that while homeopathic, herbal, and nutritional cures are generally
not effective as treatment, they found that natural agents such as
vitamins help prevent long term risk and that even homeopathy
may play an important role in preventing sepsis. Staying healthy,
clean, and eating well are your best bet. (Read more about
miscarriage causes and prevention tips.)

9.
Obesity Increases Your Risk of Sepsis When You Deliver a Baby.

When it comes to sepsis associated with delivery of your baby,
obesity is a major risk factor. A 2012 study from a team of doctors
from the University of Oxford and the University of Aberdeen
found that obese women have twice the risk of sepsis from
delivery as women of normal weight.

Sepsis is the leading cause of death during delivery of babies in
the UK, and accounts for between 10% and 64% of all pregnancy-
related admissions to intensive care units in Europe and the U.S.
according to the same 2012 University of Oxford study.  In the
Netherlands alone, sepsis accounted for 7.7% of pregnancy-
related deaths in the 13-year period from 1993 to 2006, according
to a 2009 study from the Medical Centre Haaglanden in the Hague,
The Netherlands.

Because obesity increases your risk for sepsis, you should try to
get in the best physical shape possible before you try to get
pregnant.  (Read more about
exercises you can do at home to lose
weight.)


Back to
page 1




Find out more tips to improve  your skin and general health:

Why Won't My Wound Heal? - Causes and Top 10 Natural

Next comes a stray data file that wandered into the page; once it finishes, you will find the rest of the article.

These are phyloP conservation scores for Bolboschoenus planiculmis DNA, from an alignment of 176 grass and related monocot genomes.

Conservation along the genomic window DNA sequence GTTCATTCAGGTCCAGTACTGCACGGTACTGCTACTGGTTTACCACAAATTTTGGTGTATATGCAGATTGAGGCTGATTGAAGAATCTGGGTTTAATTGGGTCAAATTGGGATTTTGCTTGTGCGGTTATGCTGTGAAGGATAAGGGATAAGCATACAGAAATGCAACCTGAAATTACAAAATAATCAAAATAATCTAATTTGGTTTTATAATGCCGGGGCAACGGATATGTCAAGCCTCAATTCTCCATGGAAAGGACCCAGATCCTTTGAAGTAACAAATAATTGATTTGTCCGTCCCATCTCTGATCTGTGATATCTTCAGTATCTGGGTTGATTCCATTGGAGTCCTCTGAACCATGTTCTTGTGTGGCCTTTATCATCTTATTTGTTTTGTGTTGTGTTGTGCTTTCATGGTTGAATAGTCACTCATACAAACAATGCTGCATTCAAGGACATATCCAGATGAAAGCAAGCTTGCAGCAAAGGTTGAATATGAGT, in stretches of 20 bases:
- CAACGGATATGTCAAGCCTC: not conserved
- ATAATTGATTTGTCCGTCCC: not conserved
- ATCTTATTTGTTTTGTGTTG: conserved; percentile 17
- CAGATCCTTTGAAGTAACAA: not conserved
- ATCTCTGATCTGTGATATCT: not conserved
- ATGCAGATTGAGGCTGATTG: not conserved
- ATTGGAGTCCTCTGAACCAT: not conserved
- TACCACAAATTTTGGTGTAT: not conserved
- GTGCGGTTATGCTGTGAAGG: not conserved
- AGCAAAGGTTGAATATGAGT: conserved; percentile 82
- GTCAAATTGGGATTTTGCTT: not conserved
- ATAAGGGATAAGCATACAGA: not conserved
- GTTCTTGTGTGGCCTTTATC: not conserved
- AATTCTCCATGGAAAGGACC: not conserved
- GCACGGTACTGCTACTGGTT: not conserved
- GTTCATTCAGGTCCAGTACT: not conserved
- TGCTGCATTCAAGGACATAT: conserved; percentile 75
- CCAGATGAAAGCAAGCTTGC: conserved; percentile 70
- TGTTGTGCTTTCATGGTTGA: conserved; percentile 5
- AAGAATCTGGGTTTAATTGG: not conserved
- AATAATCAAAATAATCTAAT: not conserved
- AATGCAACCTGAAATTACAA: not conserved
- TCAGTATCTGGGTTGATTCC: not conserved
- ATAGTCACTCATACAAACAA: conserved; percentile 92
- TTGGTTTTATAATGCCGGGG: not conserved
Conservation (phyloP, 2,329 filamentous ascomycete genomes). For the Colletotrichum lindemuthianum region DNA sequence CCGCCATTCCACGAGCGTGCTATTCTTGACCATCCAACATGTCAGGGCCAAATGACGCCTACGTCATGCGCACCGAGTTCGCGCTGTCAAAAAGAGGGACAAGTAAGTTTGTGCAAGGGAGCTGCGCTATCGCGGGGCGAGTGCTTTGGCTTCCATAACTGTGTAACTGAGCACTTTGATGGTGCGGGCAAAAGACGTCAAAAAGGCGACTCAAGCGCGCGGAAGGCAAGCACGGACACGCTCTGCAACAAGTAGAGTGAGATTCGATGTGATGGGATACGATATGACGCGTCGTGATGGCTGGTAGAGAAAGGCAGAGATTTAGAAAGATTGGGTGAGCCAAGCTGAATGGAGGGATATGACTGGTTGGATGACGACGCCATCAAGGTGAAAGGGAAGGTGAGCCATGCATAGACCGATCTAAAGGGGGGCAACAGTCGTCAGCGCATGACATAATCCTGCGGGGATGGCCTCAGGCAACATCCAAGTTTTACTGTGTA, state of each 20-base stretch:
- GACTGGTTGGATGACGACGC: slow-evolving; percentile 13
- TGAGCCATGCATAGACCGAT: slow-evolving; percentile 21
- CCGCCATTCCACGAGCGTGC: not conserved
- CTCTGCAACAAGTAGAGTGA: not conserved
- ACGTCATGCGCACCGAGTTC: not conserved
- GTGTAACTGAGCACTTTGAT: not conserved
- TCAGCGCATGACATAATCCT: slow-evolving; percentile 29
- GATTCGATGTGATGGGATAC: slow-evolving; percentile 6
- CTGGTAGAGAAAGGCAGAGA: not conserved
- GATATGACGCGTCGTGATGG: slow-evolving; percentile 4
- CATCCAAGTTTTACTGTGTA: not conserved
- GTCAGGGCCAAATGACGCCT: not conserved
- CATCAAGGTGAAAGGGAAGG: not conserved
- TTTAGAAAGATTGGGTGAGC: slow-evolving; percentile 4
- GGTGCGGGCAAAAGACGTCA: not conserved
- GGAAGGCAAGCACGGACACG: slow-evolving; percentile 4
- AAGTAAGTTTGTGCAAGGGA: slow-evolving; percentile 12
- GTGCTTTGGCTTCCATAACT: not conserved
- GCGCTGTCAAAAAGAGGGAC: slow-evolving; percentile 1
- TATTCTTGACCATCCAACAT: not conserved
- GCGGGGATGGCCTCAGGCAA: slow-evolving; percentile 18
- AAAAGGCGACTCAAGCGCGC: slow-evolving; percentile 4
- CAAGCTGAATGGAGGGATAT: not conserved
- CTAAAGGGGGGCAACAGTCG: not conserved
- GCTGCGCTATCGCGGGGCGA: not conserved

Remedies

Why Do I Keep Getting Boils on My Vulva?- Causes and Cures

Exercise To Increase Muscle Mass and Boost Metabolism

Exercise Center

Why Your Hand Grip Foretells How Long You'll Live  Bowel
Movements Indicate Your
Overall Health  /Ideal Breakfast for
Losing Weight
/ Bowel Color-What It Means / Sugar - the Disease
Connection

Index of Articles on
This Site


Snoring Linked to
Stroke

How to Stop Bad Breath

BRAIN HEALTH



DIETS AND FITNESS

HOW MUCH IS TOO MUCH
SALT

HOW MUCH SALT IS IN MY
FOOD

SALT CONTENT OF COMMON
FOODS

150,000 DIE FROM EXCESS
SALT

I HAVE HIGH BLOOD
PRESSURE!

FOODS THAT LOWER YOUR
BLOOD PRESSURE

QUINOA-THE NEW
SUPERFOOD

INFLAMMATION INSIDE
THE BODY

FAT--IT'S ALIVE!

WHY WE GO SOFT IN THE
MIDDLE

WHY EUROPEANS ARE
THINNER

>VEGETARIAN RECIPES


MY HEART ATTACK

CANCER SURVIVORS


MONEY AND BUDGET

RESOURCES

AMERICAN HEART
ASSOCIATION

LINKS AND RESOURCES

Home  > Exercise > Muscle   
> You Are Here
Custom Search


About Us   

Register

Privacy Policy

Editorial Policy

Contact Us

Disclaimer : All information on www.collectivewizdom.com is for educational purposes only. It is not a substitute for professional medical advice. For
specific medical advice, diagnoses, and treatment, please consult your doctor.  

(c) copyright collectivewizdom.com 2007 -2014 and all prior years. All rights reserved.
Collectivewizdom,LLC is located at 340 S Lemon Ave #2707 Walnut, CA 91789
Subscribe in a reader
Dental procedures, especially those
involving surgery, can introduce
bacteria into your blood stream  
which can lead to septicemia.
COLLECTIVE
WIZDOM.COM

Healthy Body, Healthy Mind, Healthy Life